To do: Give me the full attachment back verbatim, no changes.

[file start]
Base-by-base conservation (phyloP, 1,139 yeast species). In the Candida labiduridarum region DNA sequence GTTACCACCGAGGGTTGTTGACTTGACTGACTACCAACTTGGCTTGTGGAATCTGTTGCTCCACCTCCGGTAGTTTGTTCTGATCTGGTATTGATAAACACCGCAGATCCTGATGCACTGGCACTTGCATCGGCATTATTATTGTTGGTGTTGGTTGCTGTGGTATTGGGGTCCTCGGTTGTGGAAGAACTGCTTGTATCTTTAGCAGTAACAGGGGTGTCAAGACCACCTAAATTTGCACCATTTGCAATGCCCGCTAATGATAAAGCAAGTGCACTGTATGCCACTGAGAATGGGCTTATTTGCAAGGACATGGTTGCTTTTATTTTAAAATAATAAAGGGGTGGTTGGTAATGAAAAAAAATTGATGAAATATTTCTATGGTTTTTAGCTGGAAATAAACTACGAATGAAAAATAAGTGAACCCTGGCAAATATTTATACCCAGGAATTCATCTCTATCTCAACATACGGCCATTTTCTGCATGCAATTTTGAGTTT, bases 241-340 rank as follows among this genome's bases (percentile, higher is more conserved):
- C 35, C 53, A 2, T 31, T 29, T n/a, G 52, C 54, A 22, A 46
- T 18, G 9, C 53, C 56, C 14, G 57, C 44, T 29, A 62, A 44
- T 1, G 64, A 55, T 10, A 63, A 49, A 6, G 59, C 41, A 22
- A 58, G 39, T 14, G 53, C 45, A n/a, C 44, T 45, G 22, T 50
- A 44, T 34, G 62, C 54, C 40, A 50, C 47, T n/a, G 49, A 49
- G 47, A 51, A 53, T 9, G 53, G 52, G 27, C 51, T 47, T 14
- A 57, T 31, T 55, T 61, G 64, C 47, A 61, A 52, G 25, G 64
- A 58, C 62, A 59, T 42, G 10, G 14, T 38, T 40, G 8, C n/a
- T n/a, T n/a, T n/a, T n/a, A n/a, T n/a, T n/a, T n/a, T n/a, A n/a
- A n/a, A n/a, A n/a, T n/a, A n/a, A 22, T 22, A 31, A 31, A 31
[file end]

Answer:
Base-by-base conservation (phyloP, 1,139 yeast species). In the Candida labiduridarum region DNA sequence GTTACCACCGAGGGTTGTTGACTTGACTGACTACCAACTTGGCTTGTGGAATCTGTTGCTCCACCTCCGGTAGTTTGTTCTGATCTGGTATTGATAAACACCGCAGATCCTGATGCACTGGCACTTGCATCGGCATTATTATTGTTGGTGTTGGTTGCTGTGGTATTGGGGTCCTCGGTTGTGGAAGAACTGCTTGTATCTTTAGCAGTAACAGGGGTGTCAAGACCACCTAAATTTGCACCATTTGCAATGCCCGCTAATGATAAAGCAAGTGCACTGTATGCCACTGAGAATGGGCTTATTTGCAAGGACATGGTTGCTTTTATTTTAAAATAATAAAGGGGTGGTTGGTAATGAAAAAAAATTGATGAAATATTTCTATGGTTTTTAGCTGGAAATAAACTACGAATGAAAAATAAGTGAACCCTGGCAAATATTTATACCCAGGAATTCATCTCTATCTCAACATACGGCCATTTTCTGCATGCAATTTTGAGTTT, bases 241-340 rank as follows among this genome's bases (percentile, higher is more conserved):
- C 35, C 53, A 2, T 31, T 29, T n/a, G 52, C 54, A 22, A 46
- T 18, G 9, C 53, C 56, C 14, G 57, C 44, T 29, A 62, A 44
- T 1, G 64, A 55, T 10, A 63, A 49, A 6, G 59, C 41, A 22
- A 58, G 39, T 14, G 53, C 45, A n/a, C 44, T 45, G 22, T 50
- A 44, T 34, G 62, C 54, C 40, A 50, C 47, T n/a, G 49, A 49
- G 47, A 51, A 53, T 9, G 53, G 52, G 27, C 51, T 47, T 14
- A 57, T 31, T 55, T 61, G 64, C 47, A 61, A 52, G 25, G 64
- A 58, C 62, A 59, T 42, G 10, G 14, T 38, T 40, G 8, C n/a
- T n/a, T n/a, T n/a, T n/a, A n/a, T n/a, T n/a, T n/a, T n/a, A n/a
- A n/a, A n/a, A n/a, T n/a, A n/a, A 22, T 22, A 31, A 31, A 31